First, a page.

Senate Majority Leader Mitch McConnell (R-Ky.) said Senate Minority Leader Chuck Schumer (D-N.Y.)’s demands for a lengthy impeachment trial in the Senate featuring at least four new witnesses would set a “nightmarish precedent.”
“The Senate is meant to act as judge and jury, to hear a trial, not to re-run the entire fact-finding investigation because angry partisans rushed sloppily through it,” McConnell said on the Senate floor on Dec. 17, criticizing Schumer for not speaking to him in person and instead writing him a letter and holding a press conference.
McConnell said that Schumer is requiring things that are different from Bill Clinton’s 1999 impeachment trial.
“Instead of a tried and true 1999 model—start the trial and then see how senators wish to proceed—the Democratic leader wants to write a completely new set of rules for President Trump,” McConnell said. “He wants to guarantee up front that the Senate hear from the very specific witnesses instead of letting the body evaluate the witness issue after, after opening arguments and senators’ questions like back in 1999.”
Schumer said in his letter he wants four current or former Trump administration officials to testify, including acting White House Chief of Staff Mick Mulvaney. Speaking to reporters later, he dismissed any witnesses some Republicans have said they want to testify, such as former Vice President Joe Biden’s son Hunter Biden.
He also defended his change in tune from the Clinton trial, alleging the Clinton and Trump impeachment trials would be “completely different.”
“The witnesses in ’99 had already given grand jury testimony and we knew what they were to say. The four witnesses we saw have not been heard from and that is the difference and it’s a difference that is totally overwhelming,” he added.
McConnell noted that Schumer voted to dismiss the case against Clinton before a trial was held and that Schumer did not push for a similar motion.
“Look, most people understand what the democratic leader is really after. He is simply trying to lock in live witnesses. That is a strange request at this juncture for a couple of reasons. For one thing, the 1999 version of Senator Schumer vocally opposed having witnesses, even when the question was raised after hours of opening arguments from the lawyers, hours of questions from senators, and a failed motion to dismiss. He favors live witnesses this time before the Senate even has articles in hand,” McConnell said.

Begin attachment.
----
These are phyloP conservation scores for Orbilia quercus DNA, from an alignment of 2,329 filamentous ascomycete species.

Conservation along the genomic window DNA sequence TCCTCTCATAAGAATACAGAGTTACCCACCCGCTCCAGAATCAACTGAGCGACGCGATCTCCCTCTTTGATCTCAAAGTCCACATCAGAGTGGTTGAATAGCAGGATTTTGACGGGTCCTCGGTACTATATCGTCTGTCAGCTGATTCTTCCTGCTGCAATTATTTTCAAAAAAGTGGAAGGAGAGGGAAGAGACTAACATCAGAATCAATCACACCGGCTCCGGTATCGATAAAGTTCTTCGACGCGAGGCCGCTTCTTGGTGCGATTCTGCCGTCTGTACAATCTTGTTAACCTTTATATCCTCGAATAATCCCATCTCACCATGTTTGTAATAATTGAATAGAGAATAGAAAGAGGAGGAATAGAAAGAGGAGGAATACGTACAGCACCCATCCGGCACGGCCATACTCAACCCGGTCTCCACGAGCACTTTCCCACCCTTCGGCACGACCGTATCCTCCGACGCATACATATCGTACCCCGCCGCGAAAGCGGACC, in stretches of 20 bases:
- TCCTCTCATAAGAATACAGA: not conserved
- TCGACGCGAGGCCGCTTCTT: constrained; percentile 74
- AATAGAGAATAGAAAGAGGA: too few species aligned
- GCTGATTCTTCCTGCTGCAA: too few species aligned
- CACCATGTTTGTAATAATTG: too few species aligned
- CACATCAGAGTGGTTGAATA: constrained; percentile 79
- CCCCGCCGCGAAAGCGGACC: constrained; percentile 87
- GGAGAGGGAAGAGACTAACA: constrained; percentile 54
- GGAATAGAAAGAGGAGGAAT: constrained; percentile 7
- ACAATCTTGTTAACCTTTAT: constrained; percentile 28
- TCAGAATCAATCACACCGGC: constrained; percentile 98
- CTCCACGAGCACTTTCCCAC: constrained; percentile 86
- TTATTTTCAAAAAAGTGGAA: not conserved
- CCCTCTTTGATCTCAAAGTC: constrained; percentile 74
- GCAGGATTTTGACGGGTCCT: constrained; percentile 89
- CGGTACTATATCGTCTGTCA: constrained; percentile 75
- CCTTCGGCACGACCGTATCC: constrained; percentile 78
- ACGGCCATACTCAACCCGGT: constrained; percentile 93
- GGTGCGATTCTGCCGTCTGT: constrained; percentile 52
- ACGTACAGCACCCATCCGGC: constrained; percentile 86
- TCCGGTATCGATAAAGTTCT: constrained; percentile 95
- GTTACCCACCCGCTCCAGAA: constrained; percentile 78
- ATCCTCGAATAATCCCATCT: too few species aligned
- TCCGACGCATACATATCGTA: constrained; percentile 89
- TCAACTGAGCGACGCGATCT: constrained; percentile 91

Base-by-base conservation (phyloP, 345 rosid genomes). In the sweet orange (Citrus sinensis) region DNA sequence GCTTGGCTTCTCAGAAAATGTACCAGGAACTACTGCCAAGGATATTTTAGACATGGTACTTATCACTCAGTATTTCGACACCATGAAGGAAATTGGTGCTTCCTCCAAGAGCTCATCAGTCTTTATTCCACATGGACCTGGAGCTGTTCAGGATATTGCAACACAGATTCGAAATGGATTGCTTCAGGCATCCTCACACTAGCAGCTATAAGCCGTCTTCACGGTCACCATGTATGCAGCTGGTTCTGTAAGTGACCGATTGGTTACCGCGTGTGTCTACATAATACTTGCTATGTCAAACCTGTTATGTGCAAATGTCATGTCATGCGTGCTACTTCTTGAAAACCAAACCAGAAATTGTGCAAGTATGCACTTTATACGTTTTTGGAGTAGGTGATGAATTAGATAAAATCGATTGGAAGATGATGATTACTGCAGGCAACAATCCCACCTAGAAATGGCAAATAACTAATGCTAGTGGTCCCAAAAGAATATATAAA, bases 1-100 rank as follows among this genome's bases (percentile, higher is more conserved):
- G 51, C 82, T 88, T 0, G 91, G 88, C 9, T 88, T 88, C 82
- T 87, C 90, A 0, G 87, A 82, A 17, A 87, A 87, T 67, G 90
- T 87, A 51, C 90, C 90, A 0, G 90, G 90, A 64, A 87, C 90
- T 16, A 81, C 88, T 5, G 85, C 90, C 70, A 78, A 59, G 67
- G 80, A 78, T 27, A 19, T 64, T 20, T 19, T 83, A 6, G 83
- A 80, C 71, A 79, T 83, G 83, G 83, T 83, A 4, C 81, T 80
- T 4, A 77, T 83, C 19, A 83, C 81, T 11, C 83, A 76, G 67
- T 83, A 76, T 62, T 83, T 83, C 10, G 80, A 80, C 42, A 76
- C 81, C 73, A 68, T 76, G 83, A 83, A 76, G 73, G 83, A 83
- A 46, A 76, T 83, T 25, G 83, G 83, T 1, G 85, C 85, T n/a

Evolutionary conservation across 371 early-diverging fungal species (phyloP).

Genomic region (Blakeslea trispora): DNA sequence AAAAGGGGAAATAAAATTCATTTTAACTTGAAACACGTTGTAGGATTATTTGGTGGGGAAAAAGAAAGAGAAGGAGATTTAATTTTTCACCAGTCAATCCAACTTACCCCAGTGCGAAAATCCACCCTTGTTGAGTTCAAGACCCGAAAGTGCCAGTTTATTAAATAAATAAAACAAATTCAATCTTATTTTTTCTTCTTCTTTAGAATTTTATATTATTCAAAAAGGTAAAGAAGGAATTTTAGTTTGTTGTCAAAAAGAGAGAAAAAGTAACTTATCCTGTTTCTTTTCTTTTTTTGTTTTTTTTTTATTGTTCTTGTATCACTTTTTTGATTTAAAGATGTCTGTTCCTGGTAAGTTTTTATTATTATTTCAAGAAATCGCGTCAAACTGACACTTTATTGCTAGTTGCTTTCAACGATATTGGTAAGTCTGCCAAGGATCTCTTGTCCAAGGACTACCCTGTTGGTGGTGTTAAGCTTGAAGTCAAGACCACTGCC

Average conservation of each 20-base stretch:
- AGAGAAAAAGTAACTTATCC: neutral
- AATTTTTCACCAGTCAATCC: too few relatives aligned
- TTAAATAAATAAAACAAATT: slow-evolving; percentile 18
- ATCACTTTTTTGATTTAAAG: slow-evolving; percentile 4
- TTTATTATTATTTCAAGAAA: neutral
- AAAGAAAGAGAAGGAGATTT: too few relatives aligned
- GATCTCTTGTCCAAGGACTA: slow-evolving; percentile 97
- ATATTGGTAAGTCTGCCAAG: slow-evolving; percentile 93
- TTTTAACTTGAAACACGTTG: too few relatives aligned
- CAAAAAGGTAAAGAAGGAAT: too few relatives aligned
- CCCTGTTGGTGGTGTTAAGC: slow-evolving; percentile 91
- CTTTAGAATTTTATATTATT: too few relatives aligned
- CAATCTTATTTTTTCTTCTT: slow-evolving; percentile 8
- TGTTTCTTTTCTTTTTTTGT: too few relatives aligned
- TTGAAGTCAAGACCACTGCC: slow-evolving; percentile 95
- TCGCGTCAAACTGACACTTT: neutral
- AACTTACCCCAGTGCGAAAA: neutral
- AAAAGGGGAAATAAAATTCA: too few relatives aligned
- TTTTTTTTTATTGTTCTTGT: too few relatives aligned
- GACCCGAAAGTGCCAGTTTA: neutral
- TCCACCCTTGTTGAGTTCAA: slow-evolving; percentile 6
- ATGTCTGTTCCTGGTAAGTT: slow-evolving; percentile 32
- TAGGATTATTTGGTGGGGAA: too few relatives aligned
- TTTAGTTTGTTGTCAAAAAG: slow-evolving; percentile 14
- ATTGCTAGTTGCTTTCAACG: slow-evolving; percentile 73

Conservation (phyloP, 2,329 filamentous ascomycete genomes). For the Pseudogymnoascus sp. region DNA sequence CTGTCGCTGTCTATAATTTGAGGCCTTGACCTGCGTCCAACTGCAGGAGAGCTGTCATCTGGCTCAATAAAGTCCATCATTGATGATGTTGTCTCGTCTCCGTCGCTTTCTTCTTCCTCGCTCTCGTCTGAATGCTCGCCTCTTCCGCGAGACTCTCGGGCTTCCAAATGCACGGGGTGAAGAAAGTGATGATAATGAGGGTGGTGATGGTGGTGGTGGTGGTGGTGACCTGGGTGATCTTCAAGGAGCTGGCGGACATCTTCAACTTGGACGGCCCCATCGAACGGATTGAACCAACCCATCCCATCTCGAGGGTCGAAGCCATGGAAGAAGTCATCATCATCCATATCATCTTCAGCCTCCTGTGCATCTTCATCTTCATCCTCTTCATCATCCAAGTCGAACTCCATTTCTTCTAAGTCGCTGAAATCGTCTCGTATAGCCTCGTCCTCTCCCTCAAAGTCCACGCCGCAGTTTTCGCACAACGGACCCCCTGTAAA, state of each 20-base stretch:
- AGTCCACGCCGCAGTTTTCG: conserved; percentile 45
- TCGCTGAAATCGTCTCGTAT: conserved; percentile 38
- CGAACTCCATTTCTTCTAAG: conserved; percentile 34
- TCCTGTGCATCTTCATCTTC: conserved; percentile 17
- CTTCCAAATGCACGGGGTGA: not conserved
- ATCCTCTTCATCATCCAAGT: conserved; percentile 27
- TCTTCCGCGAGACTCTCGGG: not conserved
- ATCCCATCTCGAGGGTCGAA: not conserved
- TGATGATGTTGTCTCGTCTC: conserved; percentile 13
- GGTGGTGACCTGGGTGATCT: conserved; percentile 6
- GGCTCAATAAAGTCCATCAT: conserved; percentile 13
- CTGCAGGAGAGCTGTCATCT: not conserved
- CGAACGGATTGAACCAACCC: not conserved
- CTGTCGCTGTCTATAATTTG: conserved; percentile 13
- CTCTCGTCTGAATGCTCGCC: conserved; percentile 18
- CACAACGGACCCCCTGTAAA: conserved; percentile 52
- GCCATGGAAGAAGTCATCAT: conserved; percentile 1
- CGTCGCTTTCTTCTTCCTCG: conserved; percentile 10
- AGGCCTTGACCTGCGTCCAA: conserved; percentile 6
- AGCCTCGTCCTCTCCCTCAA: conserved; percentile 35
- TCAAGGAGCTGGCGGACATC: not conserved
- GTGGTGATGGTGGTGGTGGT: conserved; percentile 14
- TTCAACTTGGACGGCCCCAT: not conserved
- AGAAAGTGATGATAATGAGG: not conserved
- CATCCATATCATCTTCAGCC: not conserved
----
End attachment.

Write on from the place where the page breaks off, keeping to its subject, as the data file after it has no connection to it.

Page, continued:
“Moreover, presumably, it will be the House prosecutor’s job to ask for the witnesses they feel they need to make the case. So why does the Democratic leader here in the Senate want to predetermine the House impeachment manager’s witness request for them before the House has even impeached the president?”
McConnell said Schumer might have “the same impression” of the House’s case against Trump, “that from everything we can tell, House Democrats’ slap-dash impeachment inquiry has failed to come anywhere near, anywhere near the bar for impeaching a duly elected president, let alone removing him for the first time in American history.”
“He wants to volunteer the Senate’s time and energy on a fishing expedition to see whether his own ideas could make Chairman Schiff’s sloppy work more persuasive than Chairman Schiff himself bothered to make it,” McConnell said, asserting that it would set a “nightmarish precedent.”
“We don’t create impeachments over here, Mr. President. We judge them,” he said.
Schumer said later on the floor that McConnell was the one who spoke first about the impeachment without consulting him, pointing to the Kentucky lawmaker’s appearance on Fox News.
“Let me say this. I listened to the leader’s speech. I did not hear a single sentence, a single argument as to why the witnesses I suggested should not give testimony. Impeachment trials like most trials have witnesses. To have none would be an aberration. Why is the leader, why is the president so afraid of having these witnesses come testify? What are they afraid the witnesses would say?” Schumer said.
Schumer said he doesn’t want a trial solely consisting of a repeat of what took place in the House, even as he claimed that “the House has built a very strong case against the president.”
“Maybe that’s why the president is afraid, because the House case is so strong that they don’t want witnesses that might corroborate it,” he added.